First Witch: When shall we three meet again?Antony and Cleopatra-
Philo: Nay, but this dotage of our general's O'erflows the measure.I find it hard at times to put down my thoughts when it comes to plays, especially those of Shakespeare, so I hope ya'll will enjoy my thoughts on four of his tragedies and narration of the audiobooks. I'll also try to keep it short...ish.
I've always liked the opening for Macbeth, with the three witches meeting with Macbeth, and how it sets a slightly grim setting for the story plus they were absolutely maniacal in the audiobook.
While I may not be the biggest fan of Shakespeare's work, I can appreciate that he did have a way with words and building tension in his books, like in Macbeth. I really enjoyed how everything that happened in the book can pretty much be boiled down to one man (Macbeth) putting all his stock on the prophecies of the witches, because without their encounter must likely nothing would have happened.
My favorite part of Macbeth is definitely any scene featuring the three witches, the reason their scenes were the best is partly because they are the catalyse to the plot line and are what set Macbeth down the path of bloodshed and to becoming king of Scotland.
The one thing I didn't like about Antony and Cleopatra was that Shakespeare basicaly killed antony and Cleopatra after the same fashion as R&J. Antony thought that Cleopatra was dead, so he asked his aid to kill (he wouldn't and instead killed himself) then he mortally wounds himself and dies in her arms. Then, a little later Cleopatra kills herself, see what I mean it's pretty much the same thing that happened in R&J.
The main reason I didn't like Coriolanus is that the characters were so vapid and shallow, and there didn't really seem to be any point (that I could see) to the story. I can sum up the story in just a few words, love betrayal, power struggle, and blood vendetta.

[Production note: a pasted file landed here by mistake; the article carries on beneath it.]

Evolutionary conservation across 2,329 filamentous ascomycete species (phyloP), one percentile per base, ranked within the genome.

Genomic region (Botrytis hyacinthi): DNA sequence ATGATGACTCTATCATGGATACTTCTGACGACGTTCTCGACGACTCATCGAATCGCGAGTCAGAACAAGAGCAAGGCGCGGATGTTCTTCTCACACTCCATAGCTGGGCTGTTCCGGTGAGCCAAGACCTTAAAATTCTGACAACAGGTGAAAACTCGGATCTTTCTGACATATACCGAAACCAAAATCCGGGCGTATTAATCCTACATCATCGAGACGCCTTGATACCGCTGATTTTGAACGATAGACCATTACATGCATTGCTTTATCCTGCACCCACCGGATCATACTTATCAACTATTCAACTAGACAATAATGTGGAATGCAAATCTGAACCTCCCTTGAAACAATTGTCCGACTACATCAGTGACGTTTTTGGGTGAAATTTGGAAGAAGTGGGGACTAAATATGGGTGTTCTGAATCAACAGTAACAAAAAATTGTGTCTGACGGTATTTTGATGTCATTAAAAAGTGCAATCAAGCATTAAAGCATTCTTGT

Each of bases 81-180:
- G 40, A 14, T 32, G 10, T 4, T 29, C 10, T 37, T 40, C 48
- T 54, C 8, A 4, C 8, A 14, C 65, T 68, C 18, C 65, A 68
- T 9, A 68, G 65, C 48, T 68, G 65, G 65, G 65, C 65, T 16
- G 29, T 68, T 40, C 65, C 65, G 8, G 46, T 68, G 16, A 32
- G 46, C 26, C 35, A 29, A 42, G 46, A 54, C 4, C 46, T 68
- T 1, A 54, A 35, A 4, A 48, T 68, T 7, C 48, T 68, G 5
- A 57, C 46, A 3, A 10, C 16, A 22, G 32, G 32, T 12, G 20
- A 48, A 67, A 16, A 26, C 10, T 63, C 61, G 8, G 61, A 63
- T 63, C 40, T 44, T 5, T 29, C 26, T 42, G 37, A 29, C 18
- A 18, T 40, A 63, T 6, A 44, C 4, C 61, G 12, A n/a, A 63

So, Coriolanus barely held my attention, which is why I don't have much to say about it.
The Essential Tragedies was my first foray into a full cast audiobook, and I must say that it blew me away.
while I was a bit surprised that it was a full cast narration, I found myself really enjoying it because he cast did a phenomenal job. I loved the passion that you could feel during certain scenes, the real dramatic ones, and for once was actually pulled into Shakespeare's work (where as usually I have to force myself to finish one of his plays).
Hands down, the thing that makes The Essential Tragedies vol 2 so good is the readers. They are what makes this an addictive listen, and for them alone I recommend giving this audiobook a shot even if you're not a fan of Shakespeare.
The only thing I did not care for in this audiobook set was the music that accompanied it. at times at found it to be distracting and a little loud in places. The worst music would have to have been in Othello, it was a little too jazzy for the setting of the book.
Final Verdict: The full cast audiobook of Shakespeare's: The Essential Tragedies is the only way Shakespeare should be done. It was brilliant and made Shakespeare enjoyable.
Shakespeare: The Essential Tragedies vol 2 earns 4 out of 5 pineapples.